This lullaby (The Castle of Dromore - 'Cáislean Droma
Mhor') is one of the oldest extant Irish songs, lulling
a child to sleep with a prayer for safety against the
wild weather and "Clan Eoin's wild Banshee." The song,
Castle Of Dromore is sometimes called October Winds.
There are at least four castles named Castle of Dromore
or Dromore Castle in the counties Down, Kerry, Limerick
and Tyrone. Several discussions on the Internet are
dedicated to pinpoint the geographical location of the
lullaby Castle of Dromore without decisive outcome.
Without solid proof Dromore Castle, in County Tyrone is
taking the lead. Clan Owen in the second verse refers
to the descendants of Eoghan, anglicised in Owen. This
clan once possessed the counties Tyrone, or Tir Eoghan,
and Derry and parts of County Donegal. The presence of
a black water in County Tyrone is circumstantial
evidence as there are dozens of black waters on
Ireland. The banshee point towards a fairy-like vicious
woman originating from or serving Clan Owen (perhaps
some sort of clan ghost).
The words of the song were written by Sir Harold
Boulton to a traditional tune, My Wife is Sick. The
Irish Gaelic words are a translation into Irish of
Boulton's lyric, made by Douglas Hyde. Subsequently a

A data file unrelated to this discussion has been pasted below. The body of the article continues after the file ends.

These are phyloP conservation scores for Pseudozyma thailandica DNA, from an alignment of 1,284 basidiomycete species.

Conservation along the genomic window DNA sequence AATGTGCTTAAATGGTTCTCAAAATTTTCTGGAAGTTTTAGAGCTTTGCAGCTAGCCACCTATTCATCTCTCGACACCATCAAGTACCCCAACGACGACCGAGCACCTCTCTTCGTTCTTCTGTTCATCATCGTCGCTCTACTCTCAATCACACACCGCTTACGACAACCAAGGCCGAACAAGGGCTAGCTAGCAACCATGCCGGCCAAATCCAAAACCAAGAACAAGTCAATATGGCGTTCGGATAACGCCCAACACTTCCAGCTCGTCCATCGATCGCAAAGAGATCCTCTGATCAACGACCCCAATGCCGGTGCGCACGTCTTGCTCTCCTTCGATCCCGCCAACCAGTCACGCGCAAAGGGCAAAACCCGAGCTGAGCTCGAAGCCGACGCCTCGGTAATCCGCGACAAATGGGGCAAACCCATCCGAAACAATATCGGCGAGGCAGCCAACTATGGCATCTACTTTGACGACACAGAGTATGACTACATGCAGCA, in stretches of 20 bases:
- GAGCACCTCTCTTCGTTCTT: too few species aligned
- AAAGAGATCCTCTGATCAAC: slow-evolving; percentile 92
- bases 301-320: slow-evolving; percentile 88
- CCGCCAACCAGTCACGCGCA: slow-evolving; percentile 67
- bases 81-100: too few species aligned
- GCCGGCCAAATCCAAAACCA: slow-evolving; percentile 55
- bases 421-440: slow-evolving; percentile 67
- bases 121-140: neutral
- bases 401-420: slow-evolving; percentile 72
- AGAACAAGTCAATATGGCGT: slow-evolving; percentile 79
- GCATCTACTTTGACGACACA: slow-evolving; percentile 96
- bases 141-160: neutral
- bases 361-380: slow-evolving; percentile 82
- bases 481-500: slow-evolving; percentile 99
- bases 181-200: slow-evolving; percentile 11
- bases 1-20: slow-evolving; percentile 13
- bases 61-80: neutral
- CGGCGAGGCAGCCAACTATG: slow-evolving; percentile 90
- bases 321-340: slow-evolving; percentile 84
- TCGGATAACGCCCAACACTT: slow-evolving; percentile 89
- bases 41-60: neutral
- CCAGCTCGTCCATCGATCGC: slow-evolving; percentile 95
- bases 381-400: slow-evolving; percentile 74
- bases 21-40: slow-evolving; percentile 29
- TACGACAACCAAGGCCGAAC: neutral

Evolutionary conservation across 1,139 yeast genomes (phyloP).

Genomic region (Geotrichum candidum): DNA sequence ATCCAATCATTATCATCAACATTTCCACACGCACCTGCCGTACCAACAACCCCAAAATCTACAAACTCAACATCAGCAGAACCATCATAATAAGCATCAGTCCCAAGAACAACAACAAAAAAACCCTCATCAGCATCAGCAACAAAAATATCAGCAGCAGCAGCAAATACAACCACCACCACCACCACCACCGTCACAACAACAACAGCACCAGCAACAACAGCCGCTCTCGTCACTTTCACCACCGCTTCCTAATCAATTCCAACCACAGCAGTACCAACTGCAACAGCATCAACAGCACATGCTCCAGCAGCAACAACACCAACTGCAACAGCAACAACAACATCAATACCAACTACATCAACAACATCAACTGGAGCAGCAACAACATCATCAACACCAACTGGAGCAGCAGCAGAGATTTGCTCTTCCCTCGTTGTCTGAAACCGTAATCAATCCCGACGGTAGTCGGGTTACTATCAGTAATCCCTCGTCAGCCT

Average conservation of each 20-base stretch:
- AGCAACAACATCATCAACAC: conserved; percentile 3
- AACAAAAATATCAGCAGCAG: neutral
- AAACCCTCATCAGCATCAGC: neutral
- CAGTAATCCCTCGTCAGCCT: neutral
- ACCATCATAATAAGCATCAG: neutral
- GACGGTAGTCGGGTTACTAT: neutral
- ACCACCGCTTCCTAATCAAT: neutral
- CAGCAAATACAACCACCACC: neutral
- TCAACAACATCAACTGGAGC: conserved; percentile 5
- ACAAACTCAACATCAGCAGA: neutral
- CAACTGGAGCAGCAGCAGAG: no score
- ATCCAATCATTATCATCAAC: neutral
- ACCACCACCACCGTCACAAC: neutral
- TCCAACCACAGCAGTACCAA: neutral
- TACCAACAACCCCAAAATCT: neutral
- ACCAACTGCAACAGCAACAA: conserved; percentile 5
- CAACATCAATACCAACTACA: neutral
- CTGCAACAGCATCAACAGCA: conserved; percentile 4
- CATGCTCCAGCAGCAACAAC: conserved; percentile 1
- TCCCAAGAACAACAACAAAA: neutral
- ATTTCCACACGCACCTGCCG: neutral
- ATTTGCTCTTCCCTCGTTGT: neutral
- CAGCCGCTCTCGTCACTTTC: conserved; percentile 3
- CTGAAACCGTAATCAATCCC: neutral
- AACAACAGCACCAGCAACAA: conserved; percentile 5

good few people have assumed (having not read the book
in which the song was published in 1892) that the Irish
words must be older, and a rumour has long circulated
that they are 18th century, which would have surprised
Hyde! The Irish lyrics are from Songs of the Four
Nations, 2nd ed., edited by Harold Boulton (J.B.
Cramer, 1892, 215-220; with music.)
This lullaby contains a typically Irish mixture of
references to both Christian belief and folklore.
Dromore Castle is a house in Templenoe, County Kerry,
Ireland, looking out over the Kenmare River. It was
built in the 1830s for the Mahony family to a
neo-gothic design by Sir Thomas Deane.
Although this work was originally written for Voice &
Celtic Harp, I created this arrangement for Violin,
Viola & Celtic or Concert (Pedal) Harp.